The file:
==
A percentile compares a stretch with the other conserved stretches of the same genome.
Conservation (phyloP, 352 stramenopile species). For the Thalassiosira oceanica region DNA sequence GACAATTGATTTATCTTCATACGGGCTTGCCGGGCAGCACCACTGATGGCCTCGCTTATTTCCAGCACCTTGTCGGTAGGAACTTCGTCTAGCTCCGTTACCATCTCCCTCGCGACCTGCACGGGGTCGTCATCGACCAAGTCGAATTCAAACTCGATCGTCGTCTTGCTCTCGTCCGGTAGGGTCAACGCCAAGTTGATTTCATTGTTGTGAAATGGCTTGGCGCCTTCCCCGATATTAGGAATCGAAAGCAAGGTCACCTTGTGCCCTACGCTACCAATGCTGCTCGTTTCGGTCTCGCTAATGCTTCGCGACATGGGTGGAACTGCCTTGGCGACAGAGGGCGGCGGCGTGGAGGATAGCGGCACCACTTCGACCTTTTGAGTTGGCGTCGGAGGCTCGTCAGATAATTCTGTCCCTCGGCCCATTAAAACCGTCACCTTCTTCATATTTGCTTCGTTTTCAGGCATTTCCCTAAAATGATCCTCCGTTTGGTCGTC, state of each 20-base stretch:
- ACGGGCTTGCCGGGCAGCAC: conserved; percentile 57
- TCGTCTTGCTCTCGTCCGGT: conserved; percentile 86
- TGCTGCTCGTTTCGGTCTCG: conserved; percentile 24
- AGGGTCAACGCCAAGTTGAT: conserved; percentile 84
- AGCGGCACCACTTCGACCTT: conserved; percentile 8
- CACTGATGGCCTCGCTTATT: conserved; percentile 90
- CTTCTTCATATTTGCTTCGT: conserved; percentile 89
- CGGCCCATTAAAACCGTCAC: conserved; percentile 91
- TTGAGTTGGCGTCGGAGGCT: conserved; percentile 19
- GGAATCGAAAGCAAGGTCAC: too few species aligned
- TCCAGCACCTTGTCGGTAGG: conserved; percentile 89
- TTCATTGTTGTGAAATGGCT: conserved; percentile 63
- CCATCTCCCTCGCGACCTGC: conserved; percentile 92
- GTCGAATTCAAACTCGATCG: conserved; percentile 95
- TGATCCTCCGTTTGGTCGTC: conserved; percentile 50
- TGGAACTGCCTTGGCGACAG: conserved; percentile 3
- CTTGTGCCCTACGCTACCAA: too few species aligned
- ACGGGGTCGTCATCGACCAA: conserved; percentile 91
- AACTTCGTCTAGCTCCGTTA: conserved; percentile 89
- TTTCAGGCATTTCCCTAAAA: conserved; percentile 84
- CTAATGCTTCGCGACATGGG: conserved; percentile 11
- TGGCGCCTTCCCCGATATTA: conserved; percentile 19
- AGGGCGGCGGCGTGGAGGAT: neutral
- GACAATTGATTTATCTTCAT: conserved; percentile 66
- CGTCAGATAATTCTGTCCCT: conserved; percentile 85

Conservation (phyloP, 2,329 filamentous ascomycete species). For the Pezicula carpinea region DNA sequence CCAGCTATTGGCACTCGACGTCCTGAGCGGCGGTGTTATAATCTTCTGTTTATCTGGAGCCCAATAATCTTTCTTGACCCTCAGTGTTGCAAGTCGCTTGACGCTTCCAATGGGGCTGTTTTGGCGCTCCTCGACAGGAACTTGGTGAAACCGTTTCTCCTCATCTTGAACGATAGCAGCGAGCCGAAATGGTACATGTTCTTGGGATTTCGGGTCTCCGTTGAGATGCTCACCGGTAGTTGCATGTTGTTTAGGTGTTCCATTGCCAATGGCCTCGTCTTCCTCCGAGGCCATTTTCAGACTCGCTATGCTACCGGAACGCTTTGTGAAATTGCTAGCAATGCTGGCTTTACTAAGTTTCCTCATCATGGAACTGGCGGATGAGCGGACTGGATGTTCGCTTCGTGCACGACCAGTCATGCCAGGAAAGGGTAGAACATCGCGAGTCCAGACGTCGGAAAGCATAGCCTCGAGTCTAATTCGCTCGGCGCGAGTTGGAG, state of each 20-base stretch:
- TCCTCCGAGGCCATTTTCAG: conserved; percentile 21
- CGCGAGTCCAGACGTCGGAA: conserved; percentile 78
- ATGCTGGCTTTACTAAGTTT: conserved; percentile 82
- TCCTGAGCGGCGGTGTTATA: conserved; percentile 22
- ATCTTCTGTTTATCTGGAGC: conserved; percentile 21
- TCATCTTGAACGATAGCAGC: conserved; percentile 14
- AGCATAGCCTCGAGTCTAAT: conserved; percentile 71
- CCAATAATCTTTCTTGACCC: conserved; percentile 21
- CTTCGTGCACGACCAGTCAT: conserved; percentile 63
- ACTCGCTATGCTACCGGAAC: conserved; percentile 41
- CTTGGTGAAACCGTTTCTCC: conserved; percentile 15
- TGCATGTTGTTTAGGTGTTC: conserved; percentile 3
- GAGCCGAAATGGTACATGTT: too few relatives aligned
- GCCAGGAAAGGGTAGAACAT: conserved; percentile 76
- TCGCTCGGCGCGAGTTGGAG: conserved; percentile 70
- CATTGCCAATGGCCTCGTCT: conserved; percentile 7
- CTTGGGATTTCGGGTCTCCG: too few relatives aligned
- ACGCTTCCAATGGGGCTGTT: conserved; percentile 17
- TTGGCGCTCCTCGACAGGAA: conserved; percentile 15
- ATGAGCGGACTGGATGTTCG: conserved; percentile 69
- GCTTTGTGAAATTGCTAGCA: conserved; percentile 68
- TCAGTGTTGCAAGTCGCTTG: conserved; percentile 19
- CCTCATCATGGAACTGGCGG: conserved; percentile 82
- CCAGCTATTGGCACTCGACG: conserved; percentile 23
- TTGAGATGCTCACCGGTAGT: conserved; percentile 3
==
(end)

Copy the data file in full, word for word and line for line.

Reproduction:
A percentile compares a stretch with the other conserved stretches of the same genome.
Conservation (phyloP, 352 stramenopile species). For the Thalassiosira oceanica region DNA sequence GACAATTGATTTATCTTCATACGGGCTTGCCGGGCAGCACCACTGATGGCCTCGCTTATTTCCAGCACCTTGTCGGTAGGAACTTCGTCTAGCTCCGTTACCATCTCCCTCGCGACCTGCACGGGGTCGTCATCGACCAAGTCGAATTCAAACTCGATCGTCGTCTTGCTCTCGTCCGGTAGGGTCAACGCCAAGTTGATTTCATTGTTGTGAAATGGCTTGGCGCCTTCCCCGATATTAGGAATCGAAAGCAAGGTCACCTTGTGCCCTACGCTACCAATGCTGCTCGTTTCGGTCTCGCTAATGCTTCGCGACATGGGTGGAACTGCCTTGGCGACAGAGGGCGGCGGCGTGGAGGATAGCGGCACCACTTCGACCTTTTGAGTTGGCGTCGGAGGCTCGTCAGATAATTCTGTCCCTCGGCCCATTAAAACCGTCACCTTCTTCATATTTGCTTCGTTTTCAGGCATTTCCCTAAAATGATCCTCCGTTTGGTCGTC, state of each 20-base stretch:
- ACGGGCTTGCCGGGCAGCAC: conserved; percentile 57
- TCGTCTTGCTCTCGTCCGGT: conserved; percentile 86
- TGCTGCTCGTTTCGGTCTCG: conserved; percentile 24
- AGGGTCAACGCCAAGTTGAT: conserved; percentile 84
- AGCGGCACCACTTCGACCTT: conserved; percentile 8
- CACTGATGGCCTCGCTTATT: conserved; percentile 90
- CTTCTTCATATTTGCTTCGT: conserved; percentile 89
- CGGCCCATTAAAACCGTCAC: conserved; percentile 91
- TTGAGTTGGCGTCGGAGGCT: conserved; percentile 19
- GGAATCGAAAGCAAGGTCAC: too few species aligned
- TCCAGCACCTTGTCGGTAGG: conserved; percentile 89
- TTCATTGTTGTGAAATGGCT: conserved; percentile 63
- CCATCTCCCTCGCGACCTGC: conserved; percentile 92
- GTCGAATTCAAACTCGATCG: conserved; percentile 95
- TGATCCTCCGTTTGGTCGTC: conserved; percentile 50
- TGGAACTGCCTTGGCGACAG: conserved; percentile 3
- CTTGTGCCCTACGCTACCAA: too few species aligned
- ACGGGGTCGTCATCGACCAA: conserved; percentile 91
- AACTTCGTCTAGCTCCGTTA: conserved; percentile 89
- TTTCAGGCATTTCCCTAAAA: conserved; percentile 84
- CTAATGCTTCGCGACATGGG: conserved; percentile 11
- TGGCGCCTTCCCCGATATTA: conserved; percentile 19
- AGGGCGGCGGCGTGGAGGAT: neutral
- GACAATTGATTTATCTTCAT: conserved; percentile 66
- CGTCAGATAATTCTGTCCCT: conserved; percentile 85

Conservation (phyloP, 2,329 filamentous ascomycete species). For the Pezicula carpinea region DNA sequence CCAGCTATTGGCACTCGACGTCCTGAGCGGCGGTGTTATAATCTTCTGTTTATCTGGAGCCCAATAATCTTTCTTGACCCTCAGTGTTGCAAGTCGCTTGACGCTTCCAATGGGGCTGTTTTGGCGCTCCTCGACAGGAACTTGGTGAAACCGTTTCTCCTCATCTTGAACGATAGCAGCGAGCCGAAATGGTACATGTTCTTGGGATTTCGGGTCTCCGTTGAGATGCTCACCGGTAGTTGCATGTTGTTTAGGTGTTCCATTGCCAATGGCCTCGTCTTCCTCCGAGGCCATTTTCAGACTCGCTATGCTACCGGAACGCTTTGTGAAATTGCTAGCAATGCTGGCTTTACTAAGTTTCCTCATCATGGAACTGGCGGATGAGCGGACTGGATGTTCGCTTCGTGCACGACCAGTCATGCCAGGAAAGGGTAGAACATCGCGAGTCCAGACGTCGGAAAGCATAGCCTCGAGTCTAATTCGCTCGGCGCGAGTTGGAG, state of each 20-base stretch:
- TCCTCCGAGGCCATTTTCAG: conserved; percentile 21
- CGCGAGTCCAGACGTCGGAA: conserved; percentile 78
- ATGCTGGCTTTACTAAGTTT: conserved; percentile 82
- TCCTGAGCGGCGGTGTTATA: conserved; percentile 22
- ATCTTCTGTTTATCTGGAGC: conserved; percentile 21
- TCATCTTGAACGATAGCAGC: conserved; percentile 14
- AGCATAGCCTCGAGTCTAAT: conserved; percentile 71
- CCAATAATCTTTCTTGACCC: conserved; percentile 21
- CTTCGTGCACGACCAGTCAT: conserved; percentile 63
- ACTCGCTATGCTACCGGAAC: conserved; percentile 41
- CTTGGTGAAACCGTTTCTCC: conserved; percentile 15
- TGCATGTTGTTTAGGTGTTC: conserved; percentile 3
- GAGCCGAAATGGTACATGTT: too few relatives aligned
- GCCAGGAAAGGGTAGAACAT: conserved; percentile 76
- TCGCTCGGCGCGAGTTGGAG: conserved; percentile 70
- CATTGCCAATGGCCTCGTCT: conserved; percentile 7
- CTTGGGATTTCGGGTCTCCG: too few relatives aligned
- ACGCTTCCAATGGGGCTGTT: conserved; percentile 17
- TTGGCGCTCCTCGACAGGAA: conserved; percentile 15
- ATGAGCGGACTGGATGTTCG: conserved; percentile 69
- GCTTTGTGAAATTGCTAGCA: conserved; percentile 68
- TCAGTGTTGCAAGTCGCTTG: conserved; percentile 19
- CCTCATCATGGAACTGGCGG: conserved; percentile 82
- CCAGCTATTGGCACTCGACG: conserved; percentile 23
- TTGAGATGCTCACCGGTAGT: conserved; percentile 3